More surprisingly, India seems to be a very hot topic, especially after the top-level diplomatic visit by the Swedish prime minister earlier this year. Saab declined to say if the Indian interest is a restarted MMRCA-competition, a smaller stop-gap order similar to the Rafale-order currently in discussions, or Sea Gripens for the Indian carrier(s), stating that the next step is up to the customer. Sea Gripen is very much alive, and preliminary studies have been concluded. If India would suddenly lose interest in the MiG-29K and/or the (as yet paperplane) naval Tejas, there obviously is a possibility to start the product development phase with India as launch customer, either singly or in unison with Brazil. These are more or less the only two countries that might have a serious interest in buying a foreign conventional take-off carrier fighter.

An interesting comment was also made with regards to the Finnish HX-program, where Saab said they expected it to be in the 40+ aircraft category. From the preliminary work report we know that the air force would want a 1:1 replacement of the current fleet (57 fighters and 7 two-seat conversion aircraft), but we also know that the RFI will be covering “differently sized packages”. So far those in the know have declined to specify what this would mean in practice, and it might be that this was the first concrete indication about what the smaller package might mean.

If the air force would be shrunk to 40 fighters, it would be a huge blow. As the preliminary report noted, the current size is already dictated by economics and not operational needs, and it would diminish the air force’s warfighting ability dangerously much.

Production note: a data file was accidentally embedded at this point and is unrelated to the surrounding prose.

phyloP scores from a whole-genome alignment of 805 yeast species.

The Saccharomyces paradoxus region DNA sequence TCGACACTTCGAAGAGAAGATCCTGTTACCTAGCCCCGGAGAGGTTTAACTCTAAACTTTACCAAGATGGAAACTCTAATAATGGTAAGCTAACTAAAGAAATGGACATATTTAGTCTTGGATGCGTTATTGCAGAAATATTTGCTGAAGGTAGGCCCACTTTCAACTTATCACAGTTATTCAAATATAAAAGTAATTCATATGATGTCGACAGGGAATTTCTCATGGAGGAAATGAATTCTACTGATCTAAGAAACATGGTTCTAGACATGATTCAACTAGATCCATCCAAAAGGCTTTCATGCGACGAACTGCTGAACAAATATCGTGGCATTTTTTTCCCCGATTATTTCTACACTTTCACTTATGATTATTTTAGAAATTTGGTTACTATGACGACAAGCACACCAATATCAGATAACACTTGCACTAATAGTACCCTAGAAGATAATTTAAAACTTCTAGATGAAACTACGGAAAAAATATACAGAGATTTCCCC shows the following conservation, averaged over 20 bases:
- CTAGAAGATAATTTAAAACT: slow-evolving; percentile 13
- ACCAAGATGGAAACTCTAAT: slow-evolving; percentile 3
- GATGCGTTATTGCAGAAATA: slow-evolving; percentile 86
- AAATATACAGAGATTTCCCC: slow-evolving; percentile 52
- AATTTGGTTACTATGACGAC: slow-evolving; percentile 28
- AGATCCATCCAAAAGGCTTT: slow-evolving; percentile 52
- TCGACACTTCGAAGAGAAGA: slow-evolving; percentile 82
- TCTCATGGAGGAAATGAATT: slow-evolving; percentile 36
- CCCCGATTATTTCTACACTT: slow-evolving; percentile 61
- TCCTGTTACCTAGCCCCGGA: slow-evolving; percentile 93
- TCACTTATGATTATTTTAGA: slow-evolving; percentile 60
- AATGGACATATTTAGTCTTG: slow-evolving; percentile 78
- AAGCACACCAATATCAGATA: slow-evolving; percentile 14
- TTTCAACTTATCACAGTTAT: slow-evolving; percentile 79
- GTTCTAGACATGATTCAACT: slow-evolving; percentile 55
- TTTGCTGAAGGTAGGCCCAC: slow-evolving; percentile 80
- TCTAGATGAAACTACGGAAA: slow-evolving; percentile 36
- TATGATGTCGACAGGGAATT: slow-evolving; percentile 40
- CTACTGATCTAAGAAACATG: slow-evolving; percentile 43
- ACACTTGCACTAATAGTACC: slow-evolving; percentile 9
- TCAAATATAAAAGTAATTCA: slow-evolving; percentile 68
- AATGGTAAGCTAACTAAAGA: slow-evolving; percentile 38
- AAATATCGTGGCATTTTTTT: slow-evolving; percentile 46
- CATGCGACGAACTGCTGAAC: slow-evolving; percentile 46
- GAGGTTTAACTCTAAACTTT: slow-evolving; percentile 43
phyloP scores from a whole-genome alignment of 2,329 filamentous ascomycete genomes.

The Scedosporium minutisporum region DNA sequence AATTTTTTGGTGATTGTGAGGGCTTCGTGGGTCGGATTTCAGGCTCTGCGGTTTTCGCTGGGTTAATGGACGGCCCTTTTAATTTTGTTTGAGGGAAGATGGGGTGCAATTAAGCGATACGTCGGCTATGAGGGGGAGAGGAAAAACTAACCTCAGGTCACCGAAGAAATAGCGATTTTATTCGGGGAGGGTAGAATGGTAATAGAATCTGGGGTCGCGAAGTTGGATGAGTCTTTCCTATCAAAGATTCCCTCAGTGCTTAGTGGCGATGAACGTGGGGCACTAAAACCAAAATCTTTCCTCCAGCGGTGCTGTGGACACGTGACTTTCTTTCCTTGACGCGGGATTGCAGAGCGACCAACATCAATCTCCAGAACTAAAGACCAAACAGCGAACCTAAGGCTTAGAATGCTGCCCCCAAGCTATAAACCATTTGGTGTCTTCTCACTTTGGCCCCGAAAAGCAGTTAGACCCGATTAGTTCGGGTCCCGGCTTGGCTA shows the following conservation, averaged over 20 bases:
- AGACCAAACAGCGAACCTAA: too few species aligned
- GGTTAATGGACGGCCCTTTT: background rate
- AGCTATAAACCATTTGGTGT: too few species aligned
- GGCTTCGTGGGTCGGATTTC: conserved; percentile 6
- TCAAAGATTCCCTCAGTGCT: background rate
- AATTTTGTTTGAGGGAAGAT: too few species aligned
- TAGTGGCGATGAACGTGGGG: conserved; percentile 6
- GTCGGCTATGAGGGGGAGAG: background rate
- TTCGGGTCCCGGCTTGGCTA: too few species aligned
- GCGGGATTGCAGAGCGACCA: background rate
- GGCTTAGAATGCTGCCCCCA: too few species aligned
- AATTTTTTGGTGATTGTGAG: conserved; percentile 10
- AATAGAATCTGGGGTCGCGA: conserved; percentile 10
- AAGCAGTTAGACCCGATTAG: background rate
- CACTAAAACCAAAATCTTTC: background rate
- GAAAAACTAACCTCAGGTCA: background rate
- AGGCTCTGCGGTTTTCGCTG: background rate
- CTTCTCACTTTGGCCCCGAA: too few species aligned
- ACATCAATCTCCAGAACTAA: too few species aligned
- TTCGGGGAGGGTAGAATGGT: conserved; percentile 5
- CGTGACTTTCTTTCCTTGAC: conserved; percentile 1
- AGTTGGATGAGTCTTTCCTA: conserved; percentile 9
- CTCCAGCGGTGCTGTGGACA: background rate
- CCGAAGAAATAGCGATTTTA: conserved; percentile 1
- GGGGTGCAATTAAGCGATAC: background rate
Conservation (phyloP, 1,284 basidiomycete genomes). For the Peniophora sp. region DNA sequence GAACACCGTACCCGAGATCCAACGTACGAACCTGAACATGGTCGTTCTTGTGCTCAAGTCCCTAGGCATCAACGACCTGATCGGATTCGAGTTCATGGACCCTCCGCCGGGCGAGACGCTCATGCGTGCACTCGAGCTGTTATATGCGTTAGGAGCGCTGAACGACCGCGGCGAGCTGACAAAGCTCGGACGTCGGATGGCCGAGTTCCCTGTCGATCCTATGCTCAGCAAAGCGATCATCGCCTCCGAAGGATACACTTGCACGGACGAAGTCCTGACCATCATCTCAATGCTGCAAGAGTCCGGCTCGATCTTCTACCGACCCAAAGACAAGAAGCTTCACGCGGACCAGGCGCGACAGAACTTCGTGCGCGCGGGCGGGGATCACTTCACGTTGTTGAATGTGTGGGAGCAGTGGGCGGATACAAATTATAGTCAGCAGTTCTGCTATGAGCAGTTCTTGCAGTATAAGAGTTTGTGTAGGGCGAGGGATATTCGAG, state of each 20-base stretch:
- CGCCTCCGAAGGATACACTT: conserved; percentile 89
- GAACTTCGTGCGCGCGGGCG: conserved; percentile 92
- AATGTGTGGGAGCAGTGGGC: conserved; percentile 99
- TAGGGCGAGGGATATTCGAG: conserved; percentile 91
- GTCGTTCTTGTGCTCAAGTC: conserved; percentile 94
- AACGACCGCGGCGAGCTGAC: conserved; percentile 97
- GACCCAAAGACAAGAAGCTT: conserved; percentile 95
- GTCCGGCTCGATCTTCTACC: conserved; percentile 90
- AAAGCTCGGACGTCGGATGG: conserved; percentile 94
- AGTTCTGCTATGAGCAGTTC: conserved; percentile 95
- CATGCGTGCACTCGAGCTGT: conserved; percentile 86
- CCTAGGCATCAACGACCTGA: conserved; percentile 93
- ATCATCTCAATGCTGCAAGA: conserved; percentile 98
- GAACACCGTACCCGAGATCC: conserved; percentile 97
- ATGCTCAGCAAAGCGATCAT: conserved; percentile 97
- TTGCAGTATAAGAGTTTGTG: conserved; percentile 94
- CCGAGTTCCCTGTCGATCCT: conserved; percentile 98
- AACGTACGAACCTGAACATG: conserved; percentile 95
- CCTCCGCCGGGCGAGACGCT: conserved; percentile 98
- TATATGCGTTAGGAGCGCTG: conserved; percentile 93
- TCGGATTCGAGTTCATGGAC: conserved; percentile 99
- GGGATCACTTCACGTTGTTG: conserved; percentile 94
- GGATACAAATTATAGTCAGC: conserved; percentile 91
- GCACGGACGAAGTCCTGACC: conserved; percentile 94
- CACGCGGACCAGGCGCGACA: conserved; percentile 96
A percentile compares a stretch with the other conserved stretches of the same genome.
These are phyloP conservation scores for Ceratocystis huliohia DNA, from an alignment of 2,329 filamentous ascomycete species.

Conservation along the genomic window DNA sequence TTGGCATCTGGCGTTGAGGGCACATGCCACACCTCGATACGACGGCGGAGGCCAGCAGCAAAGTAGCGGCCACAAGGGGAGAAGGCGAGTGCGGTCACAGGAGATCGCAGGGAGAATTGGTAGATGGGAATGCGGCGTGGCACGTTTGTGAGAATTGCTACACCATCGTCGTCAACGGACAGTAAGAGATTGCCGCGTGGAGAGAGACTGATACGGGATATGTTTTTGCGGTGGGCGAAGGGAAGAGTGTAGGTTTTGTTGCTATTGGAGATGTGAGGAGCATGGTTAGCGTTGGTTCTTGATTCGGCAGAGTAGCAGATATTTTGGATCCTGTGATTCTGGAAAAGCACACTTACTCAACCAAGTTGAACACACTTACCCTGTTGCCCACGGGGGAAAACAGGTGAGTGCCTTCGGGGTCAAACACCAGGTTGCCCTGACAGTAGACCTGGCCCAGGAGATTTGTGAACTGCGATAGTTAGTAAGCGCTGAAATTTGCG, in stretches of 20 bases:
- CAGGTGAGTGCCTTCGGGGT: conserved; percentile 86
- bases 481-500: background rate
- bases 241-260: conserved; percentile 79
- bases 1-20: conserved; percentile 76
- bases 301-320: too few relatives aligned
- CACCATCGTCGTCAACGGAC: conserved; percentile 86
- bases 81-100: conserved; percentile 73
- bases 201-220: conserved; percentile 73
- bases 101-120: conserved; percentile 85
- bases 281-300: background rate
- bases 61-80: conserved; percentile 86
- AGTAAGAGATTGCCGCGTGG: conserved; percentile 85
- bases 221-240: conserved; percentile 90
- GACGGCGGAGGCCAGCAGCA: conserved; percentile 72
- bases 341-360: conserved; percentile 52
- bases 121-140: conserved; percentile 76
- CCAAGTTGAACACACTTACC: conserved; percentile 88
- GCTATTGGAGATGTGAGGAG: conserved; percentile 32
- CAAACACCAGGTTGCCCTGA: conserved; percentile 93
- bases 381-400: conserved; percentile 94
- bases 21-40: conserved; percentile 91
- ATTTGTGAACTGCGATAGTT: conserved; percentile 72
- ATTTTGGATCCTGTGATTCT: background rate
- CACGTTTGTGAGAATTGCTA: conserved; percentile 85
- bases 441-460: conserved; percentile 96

However, one has to admit that slashing the air force with a third would be elegantly in line with cuts to the army and surface fleet


A Visit to the Griffin’s Nest – The Pilot

One of the more interesting encounters during my visit to Saab was with one of the seven test pilots Saab has. André Brännström is a former Swedish Air Force pilot, who started his career flying the J 35 Draken in the early 90’s, before moving on to the JA 37 Viggen and eventually the JAS 39 Gripen. Having been part of the air force’s OT&E (Operational Test and Evaluation) unit charged with testing out new upgrades and procedures and developing tactics and practices to account for these, he eventually transitioned over to Saab three years ago. Flight testing at Saab includes both ‘technical’ (the testing all aircrafts have to go through) as well as ‘tactical’ flight testing (testing out new weapons and improvements to the sensors and avionics of the aircraft). For the latter, Saab has a complete assortment of the dummy versions of Gripen’s weapons. This places demands on the pilots to keep up to date with how the air force operates their fighters, and Brännström still occasionally flies for the air force to keep in touch with the operator’s point of view.

The pilot

One example of the later was the exercise ACE15 last year, where he amongst other things got to meet a Finnish F/A-18C Hornet in a 1-vs-1 scenario in the skies over Lapland, something which we Finnish visitors were eager to hear more about.

“Well” he explained, “the Hornet is a good aircraft. But this was a rather young pilot, and I know where I want my Gripen to be. Speed, altitude, if I get him there, well…”

We decided to leave the topic there.

In the hangar were we met, a single JAS 39C stood parked. ‘39214’ sported the cat paw of the Såtenäs-based F 7 Skaraborg Wing, and represented the latest standard in 39C development, what Saab calls the Edition 20. In practice, this means that the aircraft features improvements to the radar and adds the capability to employ METEOR long-range air-to-air missiles and GBU-39 Small Diameter Bombs, a 110 kg guided bomb with pop-out wings that give it the ability to glide towards it target, both of which will be key weapons in the arsenal of the 39E when it enters service. The Edition 20 is to be introduced in regular service within the next few weeks.